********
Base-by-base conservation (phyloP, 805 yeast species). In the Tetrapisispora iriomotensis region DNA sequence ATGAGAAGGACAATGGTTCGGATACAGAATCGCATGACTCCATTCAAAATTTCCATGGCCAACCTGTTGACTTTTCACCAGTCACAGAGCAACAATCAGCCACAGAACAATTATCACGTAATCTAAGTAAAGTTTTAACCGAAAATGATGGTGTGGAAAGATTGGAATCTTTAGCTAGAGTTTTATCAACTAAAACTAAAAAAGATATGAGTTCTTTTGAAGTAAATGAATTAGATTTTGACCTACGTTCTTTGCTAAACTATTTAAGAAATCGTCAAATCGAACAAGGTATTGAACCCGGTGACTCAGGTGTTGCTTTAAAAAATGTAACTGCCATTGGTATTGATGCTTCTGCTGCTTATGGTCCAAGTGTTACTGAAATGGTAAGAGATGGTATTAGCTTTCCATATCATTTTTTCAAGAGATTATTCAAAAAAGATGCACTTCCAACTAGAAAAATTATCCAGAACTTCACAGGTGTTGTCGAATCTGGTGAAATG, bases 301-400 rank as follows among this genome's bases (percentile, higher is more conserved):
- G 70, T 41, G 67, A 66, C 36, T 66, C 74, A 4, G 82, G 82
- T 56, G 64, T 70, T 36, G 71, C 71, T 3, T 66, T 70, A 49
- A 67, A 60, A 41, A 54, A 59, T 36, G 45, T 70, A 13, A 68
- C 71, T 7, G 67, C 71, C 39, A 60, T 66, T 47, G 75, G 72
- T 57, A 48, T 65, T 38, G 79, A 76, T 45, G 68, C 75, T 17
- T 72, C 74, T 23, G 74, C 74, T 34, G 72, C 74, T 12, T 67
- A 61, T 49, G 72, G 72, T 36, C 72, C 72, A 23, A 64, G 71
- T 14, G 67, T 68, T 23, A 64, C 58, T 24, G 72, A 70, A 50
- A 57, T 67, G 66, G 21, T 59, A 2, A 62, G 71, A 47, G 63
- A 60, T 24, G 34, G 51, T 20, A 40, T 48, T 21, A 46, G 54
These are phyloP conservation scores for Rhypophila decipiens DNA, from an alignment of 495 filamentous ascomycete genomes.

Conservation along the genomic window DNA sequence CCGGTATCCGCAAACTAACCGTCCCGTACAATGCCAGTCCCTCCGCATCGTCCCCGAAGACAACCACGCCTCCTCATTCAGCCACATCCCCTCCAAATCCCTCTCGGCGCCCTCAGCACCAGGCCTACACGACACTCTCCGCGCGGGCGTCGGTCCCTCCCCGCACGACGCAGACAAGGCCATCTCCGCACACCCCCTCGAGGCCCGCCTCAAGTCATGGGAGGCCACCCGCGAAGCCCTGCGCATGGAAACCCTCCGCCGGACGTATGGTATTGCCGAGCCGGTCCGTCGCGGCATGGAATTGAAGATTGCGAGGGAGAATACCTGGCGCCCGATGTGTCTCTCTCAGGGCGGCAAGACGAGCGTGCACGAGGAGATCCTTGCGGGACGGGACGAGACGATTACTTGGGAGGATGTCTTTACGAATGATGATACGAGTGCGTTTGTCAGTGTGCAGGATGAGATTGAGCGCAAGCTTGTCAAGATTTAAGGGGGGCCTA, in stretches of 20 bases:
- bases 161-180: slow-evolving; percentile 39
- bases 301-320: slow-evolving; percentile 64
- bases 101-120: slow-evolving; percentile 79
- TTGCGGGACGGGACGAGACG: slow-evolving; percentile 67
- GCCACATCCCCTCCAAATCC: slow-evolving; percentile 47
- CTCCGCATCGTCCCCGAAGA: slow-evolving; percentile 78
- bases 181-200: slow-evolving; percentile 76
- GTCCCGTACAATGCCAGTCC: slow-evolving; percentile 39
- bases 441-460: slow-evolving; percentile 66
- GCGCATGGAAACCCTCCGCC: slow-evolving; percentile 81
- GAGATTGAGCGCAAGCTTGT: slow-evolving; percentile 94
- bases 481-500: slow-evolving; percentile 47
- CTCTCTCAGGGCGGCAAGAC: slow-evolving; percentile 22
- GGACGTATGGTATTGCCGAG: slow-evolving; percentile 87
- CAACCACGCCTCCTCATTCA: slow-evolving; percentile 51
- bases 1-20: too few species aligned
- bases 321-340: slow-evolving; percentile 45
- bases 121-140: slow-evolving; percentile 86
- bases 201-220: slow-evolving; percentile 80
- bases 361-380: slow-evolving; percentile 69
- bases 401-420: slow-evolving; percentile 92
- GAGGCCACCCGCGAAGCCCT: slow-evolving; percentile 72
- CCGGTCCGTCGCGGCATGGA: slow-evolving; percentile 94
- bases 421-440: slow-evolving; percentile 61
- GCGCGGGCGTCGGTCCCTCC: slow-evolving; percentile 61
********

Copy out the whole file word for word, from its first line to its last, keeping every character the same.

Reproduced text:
Base-by-base conservation (phyloP, 805 yeast species). In the Tetrapisispora iriomotensis region DNA sequence ATGAGAAGGACAATGGTTCGGATACAGAATCGCATGACTCCATTCAAAATTTCCATGGCCAACCTGTTGACTTTTCACCAGTCACAGAGCAACAATCAGCCACAGAACAATTATCACGTAATCTAAGTAAAGTTTTAACCGAAAATGATGGTGTGGAAAGATTGGAATCTTTAGCTAGAGTTTTATCAACTAAAACTAAAAAAGATATGAGTTCTTTTGAAGTAAATGAATTAGATTTTGACCTACGTTCTTTGCTAAACTATTTAAGAAATCGTCAAATCGAACAAGGTATTGAACCCGGTGACTCAGGTGTTGCTTTAAAAAATGTAACTGCCATTGGTATTGATGCTTCTGCTGCTTATGGTCCAAGTGTTACTGAAATGGTAAGAGATGGTATTAGCTTTCCATATCATTTTTTCAAGAGATTATTCAAAAAAGATGCACTTCCAACTAGAAAAATTATCCAGAACTTCACAGGTGTTGTCGAATCTGGTGAAATG, bases 301-400 rank as follows among this genome's bases (percentile, higher is more conserved):
- G 70, T 41, G 67, A 66, C 36, T 66, C 74, A 4, G 82, G 82
- T 56, G 64, T 70, T 36, G 71, C 71, T 3, T 66, T 70, A 49
- A 67, A 60, A 41, A 54, A 59, T 36, G 45, T 70, A 13, A 68
- C 71, T 7, G 67, C 71, C 39, A 60, T 66, T 47, G 75, G 72
- T 57, A 48, T 65, T 38, G 79, A 76, T 45, G 68, C 75, T 17
- T 72, C 74, T 23, G 74, C 74, T 34, G 72, C 74, T 12, T 67
- A 61, T 49, G 72, G 72, T 36, C 72, C 72, A 23, A 64, G 71
- T 14, G 67, T 68, T 23, A 64, C 58, T 24, G 72, A 70, A 50
- A 57, T 67, G 66, G 21, T 59, A 2, A 62, G 71, A 47, G 63
- A 60, T 24, G 34, G 51, T 20, A 40, T 48, T 21, A 46, G 54
These are phyloP conservation scores for Rhypophila decipiens DNA, from an alignment of 495 filamentous ascomycete genomes.

Conservation along the genomic window DNA sequence CCGGTATCCGCAAACTAACCGTCCCGTACAATGCCAGTCCCTCCGCATCGTCCCCGAAGACAACCACGCCTCCTCATTCAGCCACATCCCCTCCAAATCCCTCTCGGCGCCCTCAGCACCAGGCCTACACGACACTCTCCGCGCGGGCGTCGGTCCCTCCCCGCACGACGCAGACAAGGCCATCTCCGCACACCCCCTCGAGGCCCGCCTCAAGTCATGGGAGGCCACCCGCGAAGCCCTGCGCATGGAAACCCTCCGCCGGACGTATGGTATTGCCGAGCCGGTCCGTCGCGGCATGGAATTGAAGATTGCGAGGGAGAATACCTGGCGCCCGATGTGTCTCTCTCAGGGCGGCAAGACGAGCGTGCACGAGGAGATCCTTGCGGGACGGGACGAGACGATTACTTGGGAGGATGTCTTTACGAATGATGATACGAGTGCGTTTGTCAGTGTGCAGGATGAGATTGAGCGCAAGCTTGTCAAGATTTAAGGGGGGCCTA, in stretches of 20 bases:
- bases 161-180: slow-evolving; percentile 39
- bases 301-320: slow-evolving; percentile 64
- bases 101-120: slow-evolving; percentile 79
- TTGCGGGACGGGACGAGACG: slow-evolving; percentile 67
- GCCACATCCCCTCCAAATCC: slow-evolving; percentile 47
- CTCCGCATCGTCCCCGAAGA: slow-evolving; percentile 78
- bases 181-200: slow-evolving; percentile 76
- GTCCCGTACAATGCCAGTCC: slow-evolving; percentile 39
- bases 441-460: slow-evolving; percentile 66
- GCGCATGGAAACCCTCCGCC: slow-evolving; percentile 81
- GAGATTGAGCGCAAGCTTGT: slow-evolving; percentile 94
- bases 481-500: slow-evolving; percentile 47
- CTCTCTCAGGGCGGCAAGAC: slow-evolving; percentile 22
- GGACGTATGGTATTGCCGAG: slow-evolving; percentile 87
- CAACCACGCCTCCTCATTCA: slow-evolving; percentile 51
- bases 1-20: too few species aligned
- bases 321-340: slow-evolving; percentile 45
- bases 121-140: slow-evolving; percentile 86
- bases 201-220: slow-evolving; percentile 80
- bases 361-380: slow-evolving; percentile 69
- bases 401-420: slow-evolving; percentile 92
- GAGGCCACCCGCGAAGCCCT: slow-evolving; percentile 72
- CCGGTCCGTCGCGGCATGGA: slow-evolving; percentile 94
- bases 421-440: slow-evolving; percentile 61
- GCGCGGGCGTCGGTCCCTCC: slow-evolving; percentile 61